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More information from more resources – this is what consumers want when it comes to getting and receiving timely and detailed information about product recalls.
That’s according to Deloitte’s 2011 Consumer Food and Product Insight Survey, which shows that while shoppers still primarily hold manufacturers and government entities responsible for communicating recall details (73 percent and 69 percent respectively), Internet access and social media are driving consumers to advocacy groups (35 vs. 23 percent last year) and peers (27 vs. 19 percent last year) for timely recall information.
“Consumers want checks and balances in the information they receive and are insisting on a greater level of transparency about the safety, ingredients and origin of products. So, they’re turning to advocacy groups and peers as trusted sources,” said Pat Conroy, Deloitte LLP vice chairman and U.S. consumer products practice leader. “This is a wake-up call for consumer products companies; they need to get ahead of this shift and work more directly with consumers to build brand advocates and stronger customer relationships.”
With the government’s new Food Safety Modernization Act now under way, Deloitte’s survey found that, despite the FDA’s attempt to get the word out, nearly seven out of 10 consumers (68 percent) are not familiar with the law, which is the first major overhaul of the nation’s food safety system since the Great Depression. However, consumers continue to be weary of recalls and concerned about the safety of goods they bring into their homes.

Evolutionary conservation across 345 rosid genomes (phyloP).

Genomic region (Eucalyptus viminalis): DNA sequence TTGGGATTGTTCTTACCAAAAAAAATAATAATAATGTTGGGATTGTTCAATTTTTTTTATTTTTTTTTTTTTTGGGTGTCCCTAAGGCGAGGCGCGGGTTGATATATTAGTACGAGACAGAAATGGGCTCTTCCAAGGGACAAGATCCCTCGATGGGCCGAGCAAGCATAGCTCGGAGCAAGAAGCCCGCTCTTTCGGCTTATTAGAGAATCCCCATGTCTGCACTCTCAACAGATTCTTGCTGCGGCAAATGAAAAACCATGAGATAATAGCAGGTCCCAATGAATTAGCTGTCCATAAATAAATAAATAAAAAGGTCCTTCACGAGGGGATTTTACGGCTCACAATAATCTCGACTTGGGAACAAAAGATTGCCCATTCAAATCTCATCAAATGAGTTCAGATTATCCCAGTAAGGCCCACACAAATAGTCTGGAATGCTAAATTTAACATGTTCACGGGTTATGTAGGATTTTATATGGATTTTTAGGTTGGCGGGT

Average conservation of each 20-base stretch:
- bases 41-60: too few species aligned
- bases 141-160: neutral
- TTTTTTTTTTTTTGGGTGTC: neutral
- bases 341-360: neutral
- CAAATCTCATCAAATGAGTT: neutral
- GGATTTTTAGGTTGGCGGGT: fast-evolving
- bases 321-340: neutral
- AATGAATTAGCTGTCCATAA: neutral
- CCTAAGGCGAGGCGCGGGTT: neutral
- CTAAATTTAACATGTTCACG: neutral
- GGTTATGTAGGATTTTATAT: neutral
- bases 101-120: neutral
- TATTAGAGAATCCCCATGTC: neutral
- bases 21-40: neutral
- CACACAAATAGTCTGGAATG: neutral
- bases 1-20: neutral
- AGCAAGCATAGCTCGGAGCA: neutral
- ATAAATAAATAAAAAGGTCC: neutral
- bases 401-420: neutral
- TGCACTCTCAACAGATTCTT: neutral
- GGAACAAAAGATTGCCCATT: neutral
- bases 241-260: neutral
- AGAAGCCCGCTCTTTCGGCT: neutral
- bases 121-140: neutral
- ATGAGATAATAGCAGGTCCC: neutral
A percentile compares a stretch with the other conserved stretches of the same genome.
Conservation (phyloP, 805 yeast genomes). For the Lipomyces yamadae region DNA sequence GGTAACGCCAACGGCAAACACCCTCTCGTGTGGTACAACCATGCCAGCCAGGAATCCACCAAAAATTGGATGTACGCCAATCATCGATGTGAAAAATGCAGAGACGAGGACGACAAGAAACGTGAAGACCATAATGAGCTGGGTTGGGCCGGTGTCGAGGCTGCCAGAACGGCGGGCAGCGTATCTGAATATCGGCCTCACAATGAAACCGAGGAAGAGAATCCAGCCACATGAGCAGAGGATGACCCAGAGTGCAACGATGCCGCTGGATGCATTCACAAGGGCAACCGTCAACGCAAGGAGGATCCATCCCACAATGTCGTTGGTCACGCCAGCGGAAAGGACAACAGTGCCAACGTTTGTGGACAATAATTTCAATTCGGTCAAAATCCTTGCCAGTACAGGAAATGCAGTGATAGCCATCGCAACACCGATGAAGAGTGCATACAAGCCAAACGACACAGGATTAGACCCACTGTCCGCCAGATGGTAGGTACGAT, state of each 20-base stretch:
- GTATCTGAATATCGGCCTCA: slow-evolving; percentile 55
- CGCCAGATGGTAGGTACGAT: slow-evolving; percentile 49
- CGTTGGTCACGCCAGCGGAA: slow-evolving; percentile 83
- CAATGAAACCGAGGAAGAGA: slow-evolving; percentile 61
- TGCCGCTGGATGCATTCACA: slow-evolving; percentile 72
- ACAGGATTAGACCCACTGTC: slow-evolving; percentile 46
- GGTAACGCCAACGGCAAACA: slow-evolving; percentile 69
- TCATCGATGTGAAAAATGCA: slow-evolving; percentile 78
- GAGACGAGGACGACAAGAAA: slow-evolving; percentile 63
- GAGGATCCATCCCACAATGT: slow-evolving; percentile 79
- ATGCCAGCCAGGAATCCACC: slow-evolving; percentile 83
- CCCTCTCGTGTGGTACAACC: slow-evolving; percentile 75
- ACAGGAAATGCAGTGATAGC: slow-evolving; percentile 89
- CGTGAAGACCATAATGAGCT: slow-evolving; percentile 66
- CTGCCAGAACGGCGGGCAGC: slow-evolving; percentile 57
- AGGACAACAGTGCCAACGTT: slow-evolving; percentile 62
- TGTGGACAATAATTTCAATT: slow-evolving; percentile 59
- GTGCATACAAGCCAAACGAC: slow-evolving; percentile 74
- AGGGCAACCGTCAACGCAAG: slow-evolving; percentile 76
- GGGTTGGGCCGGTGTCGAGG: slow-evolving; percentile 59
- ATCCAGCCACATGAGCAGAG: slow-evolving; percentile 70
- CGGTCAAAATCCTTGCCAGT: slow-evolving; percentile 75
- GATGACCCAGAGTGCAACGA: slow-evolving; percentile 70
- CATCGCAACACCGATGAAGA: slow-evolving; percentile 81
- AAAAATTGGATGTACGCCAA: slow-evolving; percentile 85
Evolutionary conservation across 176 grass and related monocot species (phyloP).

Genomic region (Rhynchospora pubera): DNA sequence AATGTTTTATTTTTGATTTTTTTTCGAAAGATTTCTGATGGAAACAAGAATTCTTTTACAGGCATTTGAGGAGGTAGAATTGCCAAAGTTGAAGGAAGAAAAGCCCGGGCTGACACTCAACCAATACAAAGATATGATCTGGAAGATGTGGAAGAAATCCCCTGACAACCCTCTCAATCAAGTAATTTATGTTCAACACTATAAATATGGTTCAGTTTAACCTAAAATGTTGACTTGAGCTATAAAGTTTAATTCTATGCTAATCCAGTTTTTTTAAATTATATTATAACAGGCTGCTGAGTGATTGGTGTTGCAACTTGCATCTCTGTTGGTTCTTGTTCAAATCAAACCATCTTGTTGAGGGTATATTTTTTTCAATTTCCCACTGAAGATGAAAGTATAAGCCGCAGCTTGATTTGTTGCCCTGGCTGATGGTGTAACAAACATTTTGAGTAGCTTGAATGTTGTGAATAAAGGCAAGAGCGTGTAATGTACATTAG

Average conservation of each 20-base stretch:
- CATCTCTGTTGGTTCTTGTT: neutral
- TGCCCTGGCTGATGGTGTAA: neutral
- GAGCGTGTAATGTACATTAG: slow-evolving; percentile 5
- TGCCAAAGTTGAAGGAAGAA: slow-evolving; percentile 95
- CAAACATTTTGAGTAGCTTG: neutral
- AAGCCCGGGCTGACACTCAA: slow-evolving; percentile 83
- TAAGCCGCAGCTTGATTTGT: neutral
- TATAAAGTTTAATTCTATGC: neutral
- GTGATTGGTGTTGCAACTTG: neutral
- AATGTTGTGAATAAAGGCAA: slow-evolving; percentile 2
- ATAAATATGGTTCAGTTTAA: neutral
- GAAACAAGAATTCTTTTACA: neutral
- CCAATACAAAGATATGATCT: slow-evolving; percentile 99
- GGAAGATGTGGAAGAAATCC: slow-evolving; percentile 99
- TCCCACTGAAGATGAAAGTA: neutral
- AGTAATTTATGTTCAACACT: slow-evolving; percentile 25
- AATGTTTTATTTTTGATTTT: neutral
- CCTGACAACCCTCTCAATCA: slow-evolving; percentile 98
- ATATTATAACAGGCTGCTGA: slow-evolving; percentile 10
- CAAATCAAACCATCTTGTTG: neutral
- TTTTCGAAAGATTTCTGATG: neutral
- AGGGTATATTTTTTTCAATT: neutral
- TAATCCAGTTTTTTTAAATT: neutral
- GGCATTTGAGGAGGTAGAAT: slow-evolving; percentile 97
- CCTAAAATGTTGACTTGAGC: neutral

“The Food Safety Modernization Act is in place, but its effects have yet to trickle down to consumers,” Conroy said. “This is the time for consumer product companies to more actively talk about the safety and health of their brands.”
The Deloitte survey shows that consumers identify safety as their No. 1 concern for household products – such as cleaners and detergents (56 percent) – and personal care products like cosmetics and moisturizers (57 percent). Regarding food products, the healthiness of ingredients is the number one concern for more than half of consumers surveyed (up 5 percentage points from 2010 to 54 percent).
Consumer attitudes towards the Consumer Product Safety Commission’s new online database is also further evidence of the appetite consumers have for greater information about the food they eat and the products they buy. According to Deloitte’s survey, more than nine out of 10 consumers feel this database will be important in helping them make future purchasing decisions.
For a copy of Deloitte’s 2011 Consumer Food and Product Insight Survey, visit www.deloitte.com/us/pr/foodsafety/2011survey.
The survey was conducted online by an independent research company on March 1 to 3. The survey polled a nationally representative sample of 1,050 consumers.